- note that the density has decreased by 3/4 in the first stage, or iteration. In the following stages, the density will continue to decrease in a monotonic fashion by a factor of . The factor by which the density decreases is a simple power law relating density and length and can be described as:

- and when plotted on a log-log graph, we can then observe a, the slope of the function. From two points, we get the expression for slope:

- With the slope, a, the fractal dimension of the Sierpinski triangle can be concluded by substituting into yielding:

- And by comparing this exponent
*D*to*a*we conclude that Sierpinski's triangle is a shape with a fractal dimension,

- And by comparing this exponent

### The Koch Snowflake

- With the construction of the Koch snowflake,we start off with the initiator; in this case, the initiator is also an equilateral triangle. An initiator is a figure that precedes an iteration, it can be the initial figure before any iterations are carried out or it can be the figure at the iteration right before the next. Now to create the generator, we take one of the sides of the triangle and break the edge into thirds and attach a triangle onto the middle third of the side. The triangle added sits on the initiator and is a scaled version of the original figure. A generator is the figure that is created after iteration. The figure at first iteration resembles the Star of David, a star hexagon. Now, each of the sides becomes the initiator and each one is broken up into thirds where, once again, we will place a scaled equilateral triangle on the middle third. After this step, the rule is made clear, break the lengths of the triangle into thirds and add a triangle to the middle third section, and as with our previous fractal this is to be done ad infinitum. Figure 2 illustrates iterations of the snowflake.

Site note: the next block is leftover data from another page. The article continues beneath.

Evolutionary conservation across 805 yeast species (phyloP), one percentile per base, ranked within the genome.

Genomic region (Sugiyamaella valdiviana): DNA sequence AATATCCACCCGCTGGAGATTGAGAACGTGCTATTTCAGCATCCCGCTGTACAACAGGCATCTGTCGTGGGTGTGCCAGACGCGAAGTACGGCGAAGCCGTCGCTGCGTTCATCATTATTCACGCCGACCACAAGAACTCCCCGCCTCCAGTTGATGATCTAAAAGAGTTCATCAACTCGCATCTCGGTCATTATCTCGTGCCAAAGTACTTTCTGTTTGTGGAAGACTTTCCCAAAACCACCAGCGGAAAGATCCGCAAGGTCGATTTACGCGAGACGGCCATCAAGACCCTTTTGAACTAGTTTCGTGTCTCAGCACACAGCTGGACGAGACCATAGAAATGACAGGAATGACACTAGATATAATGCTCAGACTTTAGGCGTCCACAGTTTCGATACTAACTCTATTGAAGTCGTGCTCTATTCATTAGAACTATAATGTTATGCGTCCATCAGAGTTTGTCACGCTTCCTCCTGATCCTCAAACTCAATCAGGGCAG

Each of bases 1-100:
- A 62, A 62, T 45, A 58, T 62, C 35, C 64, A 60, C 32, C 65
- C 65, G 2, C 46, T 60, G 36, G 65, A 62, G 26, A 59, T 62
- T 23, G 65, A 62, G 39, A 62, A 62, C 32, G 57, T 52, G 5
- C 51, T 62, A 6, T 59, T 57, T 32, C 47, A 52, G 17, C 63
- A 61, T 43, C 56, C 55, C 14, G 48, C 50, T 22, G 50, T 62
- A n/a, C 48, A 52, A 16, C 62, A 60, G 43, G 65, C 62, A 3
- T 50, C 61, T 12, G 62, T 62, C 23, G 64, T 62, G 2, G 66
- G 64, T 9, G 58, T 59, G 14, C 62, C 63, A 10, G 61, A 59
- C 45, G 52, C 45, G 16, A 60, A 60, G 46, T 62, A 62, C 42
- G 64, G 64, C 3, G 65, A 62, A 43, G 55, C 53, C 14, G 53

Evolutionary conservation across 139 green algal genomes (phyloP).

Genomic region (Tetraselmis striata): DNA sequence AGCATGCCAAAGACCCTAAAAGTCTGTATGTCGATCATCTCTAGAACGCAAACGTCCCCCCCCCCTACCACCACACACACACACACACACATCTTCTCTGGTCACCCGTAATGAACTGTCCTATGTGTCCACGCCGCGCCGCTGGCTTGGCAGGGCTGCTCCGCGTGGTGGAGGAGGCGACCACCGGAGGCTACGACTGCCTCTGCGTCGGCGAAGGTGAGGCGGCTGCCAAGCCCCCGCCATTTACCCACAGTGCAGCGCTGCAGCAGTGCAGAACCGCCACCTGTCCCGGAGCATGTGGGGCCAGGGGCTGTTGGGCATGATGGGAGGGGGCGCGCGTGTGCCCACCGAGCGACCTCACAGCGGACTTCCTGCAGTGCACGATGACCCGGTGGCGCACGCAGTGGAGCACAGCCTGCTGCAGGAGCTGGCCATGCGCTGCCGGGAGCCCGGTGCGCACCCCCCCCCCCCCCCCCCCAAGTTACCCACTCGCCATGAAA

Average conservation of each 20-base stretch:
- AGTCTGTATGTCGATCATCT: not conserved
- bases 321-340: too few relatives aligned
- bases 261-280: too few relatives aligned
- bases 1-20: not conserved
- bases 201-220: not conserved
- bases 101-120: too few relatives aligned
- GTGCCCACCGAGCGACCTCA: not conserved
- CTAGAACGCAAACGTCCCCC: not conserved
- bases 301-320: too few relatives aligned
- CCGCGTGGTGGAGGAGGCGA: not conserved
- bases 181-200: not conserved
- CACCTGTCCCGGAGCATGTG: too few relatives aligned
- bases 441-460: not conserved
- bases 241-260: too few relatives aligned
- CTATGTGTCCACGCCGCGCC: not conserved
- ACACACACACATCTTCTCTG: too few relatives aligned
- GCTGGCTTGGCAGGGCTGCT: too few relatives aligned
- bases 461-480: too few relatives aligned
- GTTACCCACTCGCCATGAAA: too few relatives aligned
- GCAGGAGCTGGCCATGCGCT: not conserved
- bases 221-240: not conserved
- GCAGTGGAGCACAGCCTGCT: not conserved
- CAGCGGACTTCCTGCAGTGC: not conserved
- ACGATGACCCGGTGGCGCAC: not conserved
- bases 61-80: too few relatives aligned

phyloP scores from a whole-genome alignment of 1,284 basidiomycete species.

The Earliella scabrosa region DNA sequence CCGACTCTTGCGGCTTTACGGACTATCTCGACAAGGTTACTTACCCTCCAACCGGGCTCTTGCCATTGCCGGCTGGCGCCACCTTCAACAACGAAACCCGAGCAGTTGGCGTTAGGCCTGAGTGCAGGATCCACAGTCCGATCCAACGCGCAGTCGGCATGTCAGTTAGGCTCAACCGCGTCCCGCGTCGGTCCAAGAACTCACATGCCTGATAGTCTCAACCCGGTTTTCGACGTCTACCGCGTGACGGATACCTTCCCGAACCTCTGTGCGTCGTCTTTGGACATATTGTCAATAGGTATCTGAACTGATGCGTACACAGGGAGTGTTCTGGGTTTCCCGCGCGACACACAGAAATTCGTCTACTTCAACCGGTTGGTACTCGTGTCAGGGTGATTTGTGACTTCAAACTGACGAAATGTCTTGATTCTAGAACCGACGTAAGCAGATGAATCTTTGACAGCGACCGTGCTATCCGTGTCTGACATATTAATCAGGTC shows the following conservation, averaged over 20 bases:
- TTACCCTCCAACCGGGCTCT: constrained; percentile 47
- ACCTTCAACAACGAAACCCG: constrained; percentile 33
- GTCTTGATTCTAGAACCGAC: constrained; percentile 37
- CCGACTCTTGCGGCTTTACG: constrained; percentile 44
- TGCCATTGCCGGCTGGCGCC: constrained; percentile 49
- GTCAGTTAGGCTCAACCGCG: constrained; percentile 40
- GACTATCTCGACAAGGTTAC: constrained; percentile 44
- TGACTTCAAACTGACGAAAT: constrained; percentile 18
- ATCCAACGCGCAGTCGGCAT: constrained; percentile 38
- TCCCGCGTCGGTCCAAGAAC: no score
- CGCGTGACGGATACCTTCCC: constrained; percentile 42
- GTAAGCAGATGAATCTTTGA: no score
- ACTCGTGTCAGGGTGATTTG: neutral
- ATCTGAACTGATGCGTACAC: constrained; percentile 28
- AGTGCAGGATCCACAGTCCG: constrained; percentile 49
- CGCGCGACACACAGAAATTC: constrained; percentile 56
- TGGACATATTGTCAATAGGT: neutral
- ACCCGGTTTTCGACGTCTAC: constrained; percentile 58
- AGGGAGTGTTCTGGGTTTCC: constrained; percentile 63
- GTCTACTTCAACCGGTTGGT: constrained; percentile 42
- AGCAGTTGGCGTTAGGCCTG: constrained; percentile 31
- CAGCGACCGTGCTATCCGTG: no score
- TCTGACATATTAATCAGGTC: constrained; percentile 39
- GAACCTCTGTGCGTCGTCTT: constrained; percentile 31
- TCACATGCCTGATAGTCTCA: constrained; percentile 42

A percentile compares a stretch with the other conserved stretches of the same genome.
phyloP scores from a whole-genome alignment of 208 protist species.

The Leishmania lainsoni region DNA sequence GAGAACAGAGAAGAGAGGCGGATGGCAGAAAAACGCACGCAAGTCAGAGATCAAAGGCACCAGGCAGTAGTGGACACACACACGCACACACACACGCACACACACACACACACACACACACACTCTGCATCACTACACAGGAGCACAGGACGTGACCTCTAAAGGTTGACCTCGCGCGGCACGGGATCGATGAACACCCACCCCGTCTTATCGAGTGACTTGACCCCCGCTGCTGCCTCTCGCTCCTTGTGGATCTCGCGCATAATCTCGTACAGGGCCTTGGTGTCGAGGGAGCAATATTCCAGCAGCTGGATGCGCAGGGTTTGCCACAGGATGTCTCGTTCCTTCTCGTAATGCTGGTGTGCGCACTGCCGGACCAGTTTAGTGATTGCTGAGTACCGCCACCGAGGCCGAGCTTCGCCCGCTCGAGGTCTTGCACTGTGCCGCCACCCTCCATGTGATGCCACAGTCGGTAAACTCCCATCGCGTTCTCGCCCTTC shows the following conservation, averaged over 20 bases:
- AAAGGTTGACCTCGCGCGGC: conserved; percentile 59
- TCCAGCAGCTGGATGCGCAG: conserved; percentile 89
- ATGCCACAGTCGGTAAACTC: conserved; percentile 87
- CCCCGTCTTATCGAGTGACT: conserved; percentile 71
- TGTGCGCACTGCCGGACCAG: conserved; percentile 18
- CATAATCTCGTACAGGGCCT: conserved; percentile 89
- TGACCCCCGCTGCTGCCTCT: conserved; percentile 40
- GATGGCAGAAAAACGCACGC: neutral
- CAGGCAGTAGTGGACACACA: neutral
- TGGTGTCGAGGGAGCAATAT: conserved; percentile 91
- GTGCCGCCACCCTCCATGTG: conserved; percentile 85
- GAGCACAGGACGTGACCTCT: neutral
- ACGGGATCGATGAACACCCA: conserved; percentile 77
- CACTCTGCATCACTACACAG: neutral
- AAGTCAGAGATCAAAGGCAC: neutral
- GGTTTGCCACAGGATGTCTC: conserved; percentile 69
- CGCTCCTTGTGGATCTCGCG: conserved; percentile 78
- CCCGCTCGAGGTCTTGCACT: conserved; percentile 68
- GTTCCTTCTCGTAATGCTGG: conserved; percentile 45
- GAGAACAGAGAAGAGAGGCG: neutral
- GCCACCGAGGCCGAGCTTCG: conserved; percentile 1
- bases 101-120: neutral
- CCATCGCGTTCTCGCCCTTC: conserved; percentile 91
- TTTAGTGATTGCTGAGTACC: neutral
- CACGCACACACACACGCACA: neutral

- As the snowflake is iterated ad infinitum, the fractal nature is evident in the “segmenting process” of breaking the sides apart and the “cascading” of the shapes over the initiator.
^{[1]}We can look at one-third of the snowflake, at the Koch curve, and see in greater detail, the self-similarity in the shape (Figure 3).

- As the snowflake is iterated ad infinitum, the fractal nature is evident in the “segmenting process” of breaking the sides apart and the “cascading” of the shapes over the initiator.

## Examples of Fractals

To see all Fractal related pages, head over to the Fractals category.

Romanesco broccoli (

*Natural Fractal*)Harter-Heighway Dragon (

*IFS*)Julia Set (

*Escape-Time Fractal*)

## References

- ↑
^{1.0}^{1.1}^{1.2}^{1.3}Mandelbrot, Benoît B. The Fractal Geometry Of Nature. New York, NY: W. H. Freeman, 1983. Print. Cite error: Invalid`<ref>`

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tag; name "Mandelbrot Fractal" defined multiple times with different content Cite error: Invalid`<ref>`

tag; name "Mandelbrot Fractal" defined multiple times with different content - ↑
^{2.0}^{2.1}^{2.2}^{2.3}^{2.4}^{2.5}Bunde, Armin, and Shlomo Havlin. Fractals and Disordered Systems. 2nd ed. Berlin, Germany: Springer-Verlag Berlin Heidelberg, 1996. Print. Cite error: Invalid`<ref>`

tag; name "Bunde & Shlomo" defined multiple times with different content Cite error: Invalid`<ref>`

tag; name "Bunde & Shlomo" defined multiple times with different content Cite error: Invalid`<ref>`

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tag; name "Bunde & Shlomo" defined multiple times with different content - ↑ http://en.wikipedia.org/wiki/Fractal

## Other Links

Cynthia Lanius, Cynthia Lanius' Lessons: A Fractal Lesson